Rough seas greet the Nautica at Richards Bay, the gateway to Zululand. A helicopter lowers a local pilot onto the fantail to guide the ship into the deep-water harbor. Port cranes sprout above mounds of coal and wood chips awaiting export.

Eucalyptus scents the air as we drive into the hinterland. Sprawling tree plantations, or “green deserts,” are stitched together by apartment complexes and shopping malls. After an hour, we veer onto a gravel road leading into the Dumazulu Cultural Village. An imposing Zulu warrior decked out in animal skins and feathers greets us in the strange clicking sounds of the Zulu language.

Inside the traditional Zulu settlement of thatch-roof huts surrounded by a stick fence, tribal members demonstrate spear making, basket weaving, and stick fighting. They also offer us frothy traditional beer in a black-clay bowl.

Today Zulus, who number around 12 million, still revere Shaka, the fierce warrior and clan chieftain who led South Africa’s Zulu empire in the early 19th century. That proud heritage shines through when our tribal hosts perform ritualistic dances, accompanied by chanting and drums. We buy two miniature woven-grass baskets as mementos.


Visitors feed hungry ostriches at an ostrich ranch near Cape Town.
Visitors feed hungry ostriches at an ostrich ranch near Cape Town. Claudia Capos for The Boston Globe

After sailing eastward as far as Mozambique, the Nautica retraces its course westward to South Africa and docks overnight at Durban, the country’s third-largest city. Many residents are descendants of laborers brought from India to work in the cane fields during the mid-19th century.

A portal to the Garden Province, Durban attracts sunseekers to its sweeping beaches, including the popular Golden Mile, a seaside promenade with shops, restaurants, and amusement-park rides. Less well-known is the city’s waterfront Muthi Market, where shamans sell potions and cast spells.

The N3 highway takes us northwest through a mosaic of cornfields to the 7,000-acre Tala Game Reserve. During a three-hour game drive, acacia thorns pluck at our sleeves, and the rutted red-dirt track provides a free “South African massage.”

Our safari driver, Lonely, spots an African harrier hawk in a tree and two warthogs feeding in thick underbrush. Waterbucks, kudus, elands, and impalas sprint off when we approach. Lanky giraffes, unperturbed by tourists, nibble treetop leaves. Back at the game lodge, we get one more surprise. A venomous spitting cobra was ushered out of the reception office just minutes before we arrived.

That evening, the Nautica’s chef prepares a South African barbecue of grilled springbok, blesbuck, and alligator, along with side dishes, such as boerewors (farmer’s sausage) and chakalaka (spicy vegetable relish).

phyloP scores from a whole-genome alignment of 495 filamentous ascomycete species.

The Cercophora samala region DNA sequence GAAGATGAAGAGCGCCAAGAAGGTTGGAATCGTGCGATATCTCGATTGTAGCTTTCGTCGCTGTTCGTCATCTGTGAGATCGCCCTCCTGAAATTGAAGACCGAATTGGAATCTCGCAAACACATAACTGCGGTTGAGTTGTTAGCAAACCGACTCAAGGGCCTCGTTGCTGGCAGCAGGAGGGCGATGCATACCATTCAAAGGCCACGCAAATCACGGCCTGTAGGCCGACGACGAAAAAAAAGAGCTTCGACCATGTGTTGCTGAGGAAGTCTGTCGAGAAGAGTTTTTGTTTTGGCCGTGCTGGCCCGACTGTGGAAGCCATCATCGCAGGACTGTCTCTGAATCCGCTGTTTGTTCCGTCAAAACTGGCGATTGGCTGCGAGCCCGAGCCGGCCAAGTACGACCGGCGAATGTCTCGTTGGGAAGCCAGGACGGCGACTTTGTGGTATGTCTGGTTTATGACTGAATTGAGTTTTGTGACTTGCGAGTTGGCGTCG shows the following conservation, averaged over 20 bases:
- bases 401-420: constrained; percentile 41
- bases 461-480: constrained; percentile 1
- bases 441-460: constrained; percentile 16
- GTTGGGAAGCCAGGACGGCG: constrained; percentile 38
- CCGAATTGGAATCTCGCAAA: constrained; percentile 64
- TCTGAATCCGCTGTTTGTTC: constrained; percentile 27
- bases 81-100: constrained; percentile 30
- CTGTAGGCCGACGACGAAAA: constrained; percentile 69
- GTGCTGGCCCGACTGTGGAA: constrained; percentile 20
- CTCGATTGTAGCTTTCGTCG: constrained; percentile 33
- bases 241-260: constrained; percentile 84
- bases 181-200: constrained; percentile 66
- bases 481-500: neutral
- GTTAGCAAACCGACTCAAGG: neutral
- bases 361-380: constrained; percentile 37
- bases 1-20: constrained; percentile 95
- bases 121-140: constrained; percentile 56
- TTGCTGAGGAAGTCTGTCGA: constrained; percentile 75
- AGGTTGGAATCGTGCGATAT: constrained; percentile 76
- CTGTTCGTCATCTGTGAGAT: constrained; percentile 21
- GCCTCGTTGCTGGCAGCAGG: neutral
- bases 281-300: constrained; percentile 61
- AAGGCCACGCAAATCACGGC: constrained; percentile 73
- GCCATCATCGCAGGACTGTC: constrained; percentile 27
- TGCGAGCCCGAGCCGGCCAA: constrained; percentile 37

Our tablemates, Bob and Brenda Hansen from Thibodaux, La., tell us they long dreamed of traveling to Africa, but always felt such a trip was out of reach.

“This cruise offered the opportunity to experience different cultures in a far-off part of the world,” the couple says. “We have loved going on safari and seeing wild animals up close.”

Near Walvis Bay, Namibia, visitors climb up the 1,200-foot-high Dune 7.
Near Walvis Bay, Namibia, visitors climb up the 1,200-foot-high Dune 7. Claudia Capos for The Boston Globe

Before heading westward to Namibia, the Nautica stops at Port Elizabeth, the “Dolphin Capital of the World” and a mecca for black penguins. Early British settlers who founded the city in 1820 would hardly recognize it today. High-rise buildings and a massive commercial port reflect Port Elizabeth’s prominence as an automotive manufacturing hub for Isuzu, Volkswagen, and Ford.

Goats scamper through the scrub grass around the Pumba Private Game Reserve, where we meet our safari guide, Josh. He skillfully maneuvers our 4x4 safari truck through the 16,000-acre property in search of the Big Five. We spot a bulldozer-size male elephant mowing down saplings in the Albany thicket. Further on, blue wildebeests graze on a hillside, and a family of zebras eyes us warily. In a small pond, we see two hippos submerged in the murky water.

We stop at a bush lodge for an al fresco lunch of grilled meat with all the trimmings — including chattering vervet monkeys overhead. Owner Paula Howarth tells us she and her husband, Dale, who grew up on an adjacent farm, are dedicated wildlife conservationists.

“We hope visitors leave South Africa with an understanding of how precious our wildlife is, and why we need to nurture and look after it,” Paula says.

IF YOU GO . . .

Oceania Cruises offers South African cruises with various itineraries. For information on sailing dates and pricing, call 855-623-2642 or visit www.oceaniacruises.com